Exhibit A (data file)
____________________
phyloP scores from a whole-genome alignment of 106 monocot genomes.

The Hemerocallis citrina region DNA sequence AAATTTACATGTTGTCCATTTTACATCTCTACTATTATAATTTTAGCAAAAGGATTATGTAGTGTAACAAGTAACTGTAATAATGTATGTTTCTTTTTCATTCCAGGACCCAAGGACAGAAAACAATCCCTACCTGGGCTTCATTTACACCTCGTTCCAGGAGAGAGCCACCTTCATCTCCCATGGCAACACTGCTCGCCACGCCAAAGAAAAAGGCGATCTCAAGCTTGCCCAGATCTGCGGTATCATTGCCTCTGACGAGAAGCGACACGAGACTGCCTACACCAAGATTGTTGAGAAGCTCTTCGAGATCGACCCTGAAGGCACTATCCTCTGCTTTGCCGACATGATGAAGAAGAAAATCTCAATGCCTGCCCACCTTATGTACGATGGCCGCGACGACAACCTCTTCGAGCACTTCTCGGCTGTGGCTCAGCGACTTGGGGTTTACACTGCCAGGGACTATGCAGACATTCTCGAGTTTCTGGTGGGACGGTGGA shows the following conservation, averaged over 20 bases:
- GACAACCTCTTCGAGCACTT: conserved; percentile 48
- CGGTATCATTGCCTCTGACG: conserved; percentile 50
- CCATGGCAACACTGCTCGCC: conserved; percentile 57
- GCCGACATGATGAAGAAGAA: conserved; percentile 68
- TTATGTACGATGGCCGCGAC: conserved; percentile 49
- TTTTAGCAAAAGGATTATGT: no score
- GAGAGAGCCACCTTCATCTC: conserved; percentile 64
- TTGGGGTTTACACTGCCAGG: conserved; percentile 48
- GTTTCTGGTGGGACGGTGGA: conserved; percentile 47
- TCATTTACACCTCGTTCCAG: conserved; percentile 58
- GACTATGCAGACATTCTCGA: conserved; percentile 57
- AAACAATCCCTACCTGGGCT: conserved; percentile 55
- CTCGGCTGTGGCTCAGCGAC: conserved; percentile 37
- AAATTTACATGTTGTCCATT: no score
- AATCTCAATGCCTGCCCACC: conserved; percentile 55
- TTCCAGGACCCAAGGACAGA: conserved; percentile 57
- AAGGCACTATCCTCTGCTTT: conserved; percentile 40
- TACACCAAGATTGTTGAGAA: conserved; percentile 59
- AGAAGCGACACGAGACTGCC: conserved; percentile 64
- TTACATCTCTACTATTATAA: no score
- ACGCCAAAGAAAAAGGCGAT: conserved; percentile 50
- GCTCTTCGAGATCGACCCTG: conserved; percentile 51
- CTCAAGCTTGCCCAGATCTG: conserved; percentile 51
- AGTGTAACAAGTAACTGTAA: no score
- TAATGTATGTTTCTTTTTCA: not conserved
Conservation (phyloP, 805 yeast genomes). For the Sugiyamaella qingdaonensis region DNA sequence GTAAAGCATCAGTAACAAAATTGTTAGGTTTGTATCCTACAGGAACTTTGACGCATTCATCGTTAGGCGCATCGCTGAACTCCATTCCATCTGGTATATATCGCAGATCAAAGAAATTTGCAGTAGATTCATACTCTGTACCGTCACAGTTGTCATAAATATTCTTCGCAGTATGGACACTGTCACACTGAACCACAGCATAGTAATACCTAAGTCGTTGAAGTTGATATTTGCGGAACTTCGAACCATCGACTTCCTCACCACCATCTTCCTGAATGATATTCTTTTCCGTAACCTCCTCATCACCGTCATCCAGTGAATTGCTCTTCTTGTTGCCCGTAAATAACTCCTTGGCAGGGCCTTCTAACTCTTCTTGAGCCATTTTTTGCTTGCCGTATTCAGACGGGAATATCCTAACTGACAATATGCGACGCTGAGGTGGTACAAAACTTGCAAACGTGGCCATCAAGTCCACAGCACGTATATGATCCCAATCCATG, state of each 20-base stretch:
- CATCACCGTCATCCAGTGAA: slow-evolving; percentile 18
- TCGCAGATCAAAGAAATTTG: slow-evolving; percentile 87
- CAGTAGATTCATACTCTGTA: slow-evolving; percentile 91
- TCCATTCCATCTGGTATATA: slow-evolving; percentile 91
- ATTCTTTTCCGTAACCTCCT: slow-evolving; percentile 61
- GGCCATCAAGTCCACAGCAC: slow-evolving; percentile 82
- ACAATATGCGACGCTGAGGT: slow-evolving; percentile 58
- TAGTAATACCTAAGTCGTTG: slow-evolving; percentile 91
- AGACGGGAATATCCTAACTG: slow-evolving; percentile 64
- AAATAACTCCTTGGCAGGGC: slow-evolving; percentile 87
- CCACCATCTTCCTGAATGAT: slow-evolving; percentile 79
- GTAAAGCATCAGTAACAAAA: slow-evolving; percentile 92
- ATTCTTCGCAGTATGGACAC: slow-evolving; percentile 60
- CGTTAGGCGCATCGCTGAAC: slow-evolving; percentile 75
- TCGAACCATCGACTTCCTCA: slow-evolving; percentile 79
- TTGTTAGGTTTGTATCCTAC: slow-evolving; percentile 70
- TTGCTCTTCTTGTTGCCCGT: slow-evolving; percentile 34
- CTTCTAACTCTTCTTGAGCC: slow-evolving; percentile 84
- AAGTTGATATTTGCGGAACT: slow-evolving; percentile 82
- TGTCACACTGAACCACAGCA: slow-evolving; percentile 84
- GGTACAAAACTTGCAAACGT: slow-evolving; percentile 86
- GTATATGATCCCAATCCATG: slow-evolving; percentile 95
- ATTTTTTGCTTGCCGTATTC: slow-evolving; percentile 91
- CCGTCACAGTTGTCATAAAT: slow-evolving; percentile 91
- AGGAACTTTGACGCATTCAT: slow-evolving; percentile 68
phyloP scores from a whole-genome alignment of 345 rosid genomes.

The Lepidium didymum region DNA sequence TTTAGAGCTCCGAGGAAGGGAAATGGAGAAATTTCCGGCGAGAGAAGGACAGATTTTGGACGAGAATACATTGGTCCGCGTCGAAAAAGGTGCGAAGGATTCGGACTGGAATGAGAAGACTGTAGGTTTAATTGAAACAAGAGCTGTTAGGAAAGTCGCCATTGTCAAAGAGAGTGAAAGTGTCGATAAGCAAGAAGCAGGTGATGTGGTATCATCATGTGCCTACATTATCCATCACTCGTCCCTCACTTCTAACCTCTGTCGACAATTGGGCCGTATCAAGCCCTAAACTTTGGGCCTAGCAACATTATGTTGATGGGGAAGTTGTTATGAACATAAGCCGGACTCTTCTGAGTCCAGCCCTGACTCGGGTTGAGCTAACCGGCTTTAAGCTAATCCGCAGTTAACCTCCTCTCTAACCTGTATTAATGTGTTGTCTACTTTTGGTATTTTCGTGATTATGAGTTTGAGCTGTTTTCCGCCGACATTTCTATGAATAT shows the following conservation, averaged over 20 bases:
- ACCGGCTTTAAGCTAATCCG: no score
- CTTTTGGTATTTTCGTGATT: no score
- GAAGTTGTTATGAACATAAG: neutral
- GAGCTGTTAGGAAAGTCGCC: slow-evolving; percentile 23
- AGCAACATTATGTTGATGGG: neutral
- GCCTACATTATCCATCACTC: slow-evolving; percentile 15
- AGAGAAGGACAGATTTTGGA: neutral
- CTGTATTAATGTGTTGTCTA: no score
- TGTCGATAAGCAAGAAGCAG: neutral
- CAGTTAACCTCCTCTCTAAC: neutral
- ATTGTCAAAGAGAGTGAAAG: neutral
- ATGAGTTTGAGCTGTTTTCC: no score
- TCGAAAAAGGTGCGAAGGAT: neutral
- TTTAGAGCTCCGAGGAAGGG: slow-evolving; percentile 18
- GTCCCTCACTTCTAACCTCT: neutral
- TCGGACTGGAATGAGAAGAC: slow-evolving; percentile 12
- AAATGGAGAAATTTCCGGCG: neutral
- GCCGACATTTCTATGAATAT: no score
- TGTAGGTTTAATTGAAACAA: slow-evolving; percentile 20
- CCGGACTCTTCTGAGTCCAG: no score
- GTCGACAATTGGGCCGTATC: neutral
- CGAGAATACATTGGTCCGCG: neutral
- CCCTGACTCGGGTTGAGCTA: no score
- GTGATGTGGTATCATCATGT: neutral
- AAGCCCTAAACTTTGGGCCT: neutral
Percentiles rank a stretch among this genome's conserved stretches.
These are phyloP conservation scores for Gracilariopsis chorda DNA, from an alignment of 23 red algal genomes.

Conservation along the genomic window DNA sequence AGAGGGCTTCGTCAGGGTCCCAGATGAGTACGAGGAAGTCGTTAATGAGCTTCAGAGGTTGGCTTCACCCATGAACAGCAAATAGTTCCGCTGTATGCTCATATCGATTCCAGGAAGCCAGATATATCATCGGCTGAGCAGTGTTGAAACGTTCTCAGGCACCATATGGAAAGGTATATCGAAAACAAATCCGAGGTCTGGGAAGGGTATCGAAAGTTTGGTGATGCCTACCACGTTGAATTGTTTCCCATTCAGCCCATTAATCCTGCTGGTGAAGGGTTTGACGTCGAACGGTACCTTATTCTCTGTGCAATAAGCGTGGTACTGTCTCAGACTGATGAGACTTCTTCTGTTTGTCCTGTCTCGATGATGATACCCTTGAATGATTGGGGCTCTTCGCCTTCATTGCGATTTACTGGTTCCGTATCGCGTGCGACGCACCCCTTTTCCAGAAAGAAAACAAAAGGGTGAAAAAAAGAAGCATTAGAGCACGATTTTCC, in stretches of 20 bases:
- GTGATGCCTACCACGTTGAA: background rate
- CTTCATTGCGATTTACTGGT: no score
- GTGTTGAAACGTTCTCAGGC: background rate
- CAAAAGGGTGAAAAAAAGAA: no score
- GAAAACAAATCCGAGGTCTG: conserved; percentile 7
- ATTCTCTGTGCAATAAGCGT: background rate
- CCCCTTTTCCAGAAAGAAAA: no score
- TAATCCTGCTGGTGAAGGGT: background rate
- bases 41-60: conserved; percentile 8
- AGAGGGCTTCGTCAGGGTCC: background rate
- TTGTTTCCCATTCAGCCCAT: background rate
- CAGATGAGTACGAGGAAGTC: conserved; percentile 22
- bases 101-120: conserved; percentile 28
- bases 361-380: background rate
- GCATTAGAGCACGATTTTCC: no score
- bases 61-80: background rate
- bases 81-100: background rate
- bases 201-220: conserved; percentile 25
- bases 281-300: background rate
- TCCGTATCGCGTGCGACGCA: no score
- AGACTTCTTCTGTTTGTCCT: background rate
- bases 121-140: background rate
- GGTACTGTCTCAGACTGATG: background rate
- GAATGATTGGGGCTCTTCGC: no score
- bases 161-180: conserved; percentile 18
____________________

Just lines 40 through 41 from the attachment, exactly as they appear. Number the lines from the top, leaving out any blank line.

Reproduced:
- GTAAAGCATCAGTAACAAAA: slow-evolving; percentile 92
- ATTCTTCGCAGTATGGACAC: slow-evolving; percentile 60